News of the return of the controversial Victoria’s Secret Fashion Show was released to the public earlier this year in March during the lingerie company’s investor call for 2023 Q1. Reactions are mixed with some considering the lingerie business to have entered its sunset years, while others are plainly and vehemently against the company attempting to put up a show of any kind. Between body-shaming, transphobia, misogynistic practices and alleged ties to the late high-profile sex trafficker, Jeffery Epstein, Victoria’s Secret has a more than sticky history to climb out of.
The show enjoyed a 24 year-long run which peaked at 12.4 million views in 2001 in the US, though declining sales and record low viewership in 2018 in light of the mounting controversies led to the show’s cancellation in 2019. For better or worse, the Victoria’s Secret runway was at one point the underwear industry mecca where pop culture and fashion intersected. A-list performances were interspersed in between rows of super models marching down the catwalk each year, notwithstanding leading feminist voices in music like Rihanna and Lady Gaga in 2012 and 2016 respectively. The fall of the VS Fashion Show and, concomitantly, the Victoria’s Secret Angel, hence represented a fundamental shift in fashion’s positioning towards underwear.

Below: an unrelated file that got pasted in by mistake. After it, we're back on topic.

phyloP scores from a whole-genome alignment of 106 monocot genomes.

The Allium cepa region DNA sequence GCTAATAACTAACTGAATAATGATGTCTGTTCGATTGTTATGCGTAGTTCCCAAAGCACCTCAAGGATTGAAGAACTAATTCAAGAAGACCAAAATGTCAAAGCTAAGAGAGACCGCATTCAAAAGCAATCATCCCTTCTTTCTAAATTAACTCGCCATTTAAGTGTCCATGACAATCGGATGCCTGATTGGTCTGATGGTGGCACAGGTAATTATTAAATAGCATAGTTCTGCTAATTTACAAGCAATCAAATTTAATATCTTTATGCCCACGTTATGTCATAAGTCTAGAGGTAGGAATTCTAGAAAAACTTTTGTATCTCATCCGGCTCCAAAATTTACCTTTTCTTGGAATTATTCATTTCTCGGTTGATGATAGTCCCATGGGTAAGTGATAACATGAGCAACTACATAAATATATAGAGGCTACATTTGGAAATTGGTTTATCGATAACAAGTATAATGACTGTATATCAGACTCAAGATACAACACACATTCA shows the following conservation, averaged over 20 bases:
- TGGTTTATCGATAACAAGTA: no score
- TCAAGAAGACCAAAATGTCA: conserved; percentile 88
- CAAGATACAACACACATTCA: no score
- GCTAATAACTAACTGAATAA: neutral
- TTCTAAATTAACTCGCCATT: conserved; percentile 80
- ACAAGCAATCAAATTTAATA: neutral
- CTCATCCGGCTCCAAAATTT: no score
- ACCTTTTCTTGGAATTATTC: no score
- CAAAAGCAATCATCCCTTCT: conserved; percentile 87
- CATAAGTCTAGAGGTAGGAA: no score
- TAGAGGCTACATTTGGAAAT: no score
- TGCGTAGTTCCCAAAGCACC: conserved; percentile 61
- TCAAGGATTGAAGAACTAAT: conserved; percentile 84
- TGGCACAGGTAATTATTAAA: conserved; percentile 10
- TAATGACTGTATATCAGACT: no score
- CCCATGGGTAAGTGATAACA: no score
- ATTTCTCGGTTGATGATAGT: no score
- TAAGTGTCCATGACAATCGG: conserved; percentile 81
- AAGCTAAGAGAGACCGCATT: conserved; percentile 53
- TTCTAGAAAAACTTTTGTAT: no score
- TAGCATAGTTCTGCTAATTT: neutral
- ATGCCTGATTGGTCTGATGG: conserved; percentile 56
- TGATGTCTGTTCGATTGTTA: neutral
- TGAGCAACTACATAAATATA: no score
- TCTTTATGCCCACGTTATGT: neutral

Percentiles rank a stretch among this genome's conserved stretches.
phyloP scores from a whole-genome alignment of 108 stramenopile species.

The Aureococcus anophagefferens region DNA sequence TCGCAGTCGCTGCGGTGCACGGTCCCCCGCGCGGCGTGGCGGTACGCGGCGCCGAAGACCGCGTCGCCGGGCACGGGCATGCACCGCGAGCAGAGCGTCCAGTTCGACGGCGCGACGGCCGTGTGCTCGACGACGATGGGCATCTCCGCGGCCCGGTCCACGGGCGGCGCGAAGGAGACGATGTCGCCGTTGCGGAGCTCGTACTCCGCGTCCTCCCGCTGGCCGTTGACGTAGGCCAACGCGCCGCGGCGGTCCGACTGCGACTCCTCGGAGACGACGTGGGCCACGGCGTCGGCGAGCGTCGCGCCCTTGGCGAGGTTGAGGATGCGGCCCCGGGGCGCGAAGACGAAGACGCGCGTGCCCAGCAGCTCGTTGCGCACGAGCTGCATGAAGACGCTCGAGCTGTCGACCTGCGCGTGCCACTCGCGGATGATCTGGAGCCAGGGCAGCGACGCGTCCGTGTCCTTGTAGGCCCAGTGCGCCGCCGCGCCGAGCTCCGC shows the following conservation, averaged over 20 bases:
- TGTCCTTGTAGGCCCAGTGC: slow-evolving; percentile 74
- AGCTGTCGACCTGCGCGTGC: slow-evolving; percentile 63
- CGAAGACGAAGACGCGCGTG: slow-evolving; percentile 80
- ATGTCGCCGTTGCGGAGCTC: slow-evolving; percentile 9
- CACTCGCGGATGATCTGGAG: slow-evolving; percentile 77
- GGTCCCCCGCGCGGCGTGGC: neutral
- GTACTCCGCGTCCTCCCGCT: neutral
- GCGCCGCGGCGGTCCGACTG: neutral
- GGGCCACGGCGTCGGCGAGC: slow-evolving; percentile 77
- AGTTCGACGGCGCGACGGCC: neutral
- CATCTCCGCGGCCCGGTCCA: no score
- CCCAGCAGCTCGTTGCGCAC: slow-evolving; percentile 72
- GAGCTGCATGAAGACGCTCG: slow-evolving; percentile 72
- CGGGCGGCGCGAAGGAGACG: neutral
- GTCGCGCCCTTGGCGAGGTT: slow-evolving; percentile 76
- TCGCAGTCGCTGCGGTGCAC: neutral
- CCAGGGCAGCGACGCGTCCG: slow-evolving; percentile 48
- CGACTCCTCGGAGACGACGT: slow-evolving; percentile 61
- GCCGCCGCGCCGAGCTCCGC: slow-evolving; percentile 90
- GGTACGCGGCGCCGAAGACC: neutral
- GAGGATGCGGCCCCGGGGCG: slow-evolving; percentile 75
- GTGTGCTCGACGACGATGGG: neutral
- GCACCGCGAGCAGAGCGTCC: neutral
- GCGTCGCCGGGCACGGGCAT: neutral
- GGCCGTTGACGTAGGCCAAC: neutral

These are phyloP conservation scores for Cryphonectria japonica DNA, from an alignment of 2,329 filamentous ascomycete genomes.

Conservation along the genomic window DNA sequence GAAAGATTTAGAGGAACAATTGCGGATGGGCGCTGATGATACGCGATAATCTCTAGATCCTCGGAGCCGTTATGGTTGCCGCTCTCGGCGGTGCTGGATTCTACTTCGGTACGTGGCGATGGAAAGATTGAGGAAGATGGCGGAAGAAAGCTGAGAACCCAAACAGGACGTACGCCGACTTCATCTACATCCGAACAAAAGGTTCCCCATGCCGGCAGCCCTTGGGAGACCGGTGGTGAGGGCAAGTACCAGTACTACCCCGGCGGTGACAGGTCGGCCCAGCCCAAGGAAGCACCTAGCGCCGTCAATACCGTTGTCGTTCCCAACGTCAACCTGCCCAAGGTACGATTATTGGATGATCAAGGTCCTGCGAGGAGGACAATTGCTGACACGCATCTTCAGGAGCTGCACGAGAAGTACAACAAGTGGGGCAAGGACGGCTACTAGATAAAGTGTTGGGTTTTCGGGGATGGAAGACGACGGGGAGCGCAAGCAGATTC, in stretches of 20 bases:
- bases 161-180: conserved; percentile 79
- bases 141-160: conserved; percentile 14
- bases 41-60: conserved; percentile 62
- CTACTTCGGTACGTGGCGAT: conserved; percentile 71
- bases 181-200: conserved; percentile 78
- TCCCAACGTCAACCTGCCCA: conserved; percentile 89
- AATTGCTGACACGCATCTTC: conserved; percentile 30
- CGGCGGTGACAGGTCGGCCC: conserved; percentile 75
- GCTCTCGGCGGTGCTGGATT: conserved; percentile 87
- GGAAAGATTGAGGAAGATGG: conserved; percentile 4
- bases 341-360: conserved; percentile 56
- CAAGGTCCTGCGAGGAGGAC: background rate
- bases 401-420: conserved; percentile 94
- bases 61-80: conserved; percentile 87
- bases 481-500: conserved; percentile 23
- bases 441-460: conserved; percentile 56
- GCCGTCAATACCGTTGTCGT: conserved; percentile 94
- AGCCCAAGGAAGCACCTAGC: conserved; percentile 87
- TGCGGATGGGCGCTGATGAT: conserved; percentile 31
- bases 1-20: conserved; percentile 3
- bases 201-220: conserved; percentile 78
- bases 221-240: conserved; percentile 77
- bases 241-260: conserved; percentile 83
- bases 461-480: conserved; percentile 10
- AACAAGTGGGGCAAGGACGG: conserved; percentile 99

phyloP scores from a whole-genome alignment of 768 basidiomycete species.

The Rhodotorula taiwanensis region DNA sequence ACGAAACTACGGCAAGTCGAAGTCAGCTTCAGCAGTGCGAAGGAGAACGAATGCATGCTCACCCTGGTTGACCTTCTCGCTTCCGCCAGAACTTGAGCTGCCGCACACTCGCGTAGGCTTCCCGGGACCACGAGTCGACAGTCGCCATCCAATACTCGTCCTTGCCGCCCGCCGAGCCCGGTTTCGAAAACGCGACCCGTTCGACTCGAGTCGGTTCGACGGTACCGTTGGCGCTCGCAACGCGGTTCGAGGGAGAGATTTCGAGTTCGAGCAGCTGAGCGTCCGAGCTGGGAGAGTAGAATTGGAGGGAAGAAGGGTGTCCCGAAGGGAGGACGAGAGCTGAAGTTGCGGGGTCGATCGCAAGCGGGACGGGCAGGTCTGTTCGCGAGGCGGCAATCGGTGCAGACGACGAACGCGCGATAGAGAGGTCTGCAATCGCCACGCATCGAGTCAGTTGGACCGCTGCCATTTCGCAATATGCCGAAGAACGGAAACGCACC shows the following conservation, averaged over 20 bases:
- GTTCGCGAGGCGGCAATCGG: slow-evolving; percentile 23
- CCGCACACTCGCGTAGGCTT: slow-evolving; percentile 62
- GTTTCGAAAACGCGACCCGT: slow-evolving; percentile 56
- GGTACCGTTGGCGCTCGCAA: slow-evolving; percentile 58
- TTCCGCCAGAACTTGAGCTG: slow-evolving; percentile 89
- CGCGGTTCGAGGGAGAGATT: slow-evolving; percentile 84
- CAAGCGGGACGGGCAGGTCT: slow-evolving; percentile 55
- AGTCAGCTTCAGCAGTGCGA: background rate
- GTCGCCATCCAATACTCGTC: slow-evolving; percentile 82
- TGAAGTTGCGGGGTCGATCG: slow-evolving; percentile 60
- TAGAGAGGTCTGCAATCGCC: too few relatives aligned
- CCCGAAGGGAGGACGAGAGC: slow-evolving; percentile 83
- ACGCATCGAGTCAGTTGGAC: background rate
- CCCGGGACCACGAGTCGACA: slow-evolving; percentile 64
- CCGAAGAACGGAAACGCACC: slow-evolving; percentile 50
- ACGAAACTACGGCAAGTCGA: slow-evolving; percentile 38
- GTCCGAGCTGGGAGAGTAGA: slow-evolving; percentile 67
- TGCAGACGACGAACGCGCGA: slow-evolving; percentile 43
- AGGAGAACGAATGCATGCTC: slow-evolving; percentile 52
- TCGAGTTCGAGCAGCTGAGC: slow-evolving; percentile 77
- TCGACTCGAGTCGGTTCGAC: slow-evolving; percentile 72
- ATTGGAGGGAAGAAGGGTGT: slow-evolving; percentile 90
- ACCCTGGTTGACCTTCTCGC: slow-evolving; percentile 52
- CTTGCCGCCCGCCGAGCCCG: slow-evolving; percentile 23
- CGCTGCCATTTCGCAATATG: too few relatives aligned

Sexy Becomes Tacky
The mediatised body of the Victoria’s Secret Angel constituted many things all at once. Unrealistic, Eurocentric beauty standards and the encroachment of the male gaze in virtually every corner of mass media were surely of concern, but it also pushed underwear out into the mass market spotlight significantly in an era of sex being taboo with a single, powerful message — “sex sells”.
More than just supermodel glam, the Angels were so magnetic precisely because they were so provocative. The risqué core of the show drew in as they forced open scandalised eyes through a combination of shock and awe, imbuing in underwear power and status-conferring qualities. Yet, with mounting controversy over body-inclusivity transgressions and a normalising of sex with Third Wave Feminism, showcasing bodies with nothing but underwear on started to become almost a little boring. Worst, it was deemed to be hypersexualised. After all, what is overdone at all automatically becomes ill-informed, outdated and tacky. The era of the hypersexy underwear industry was over.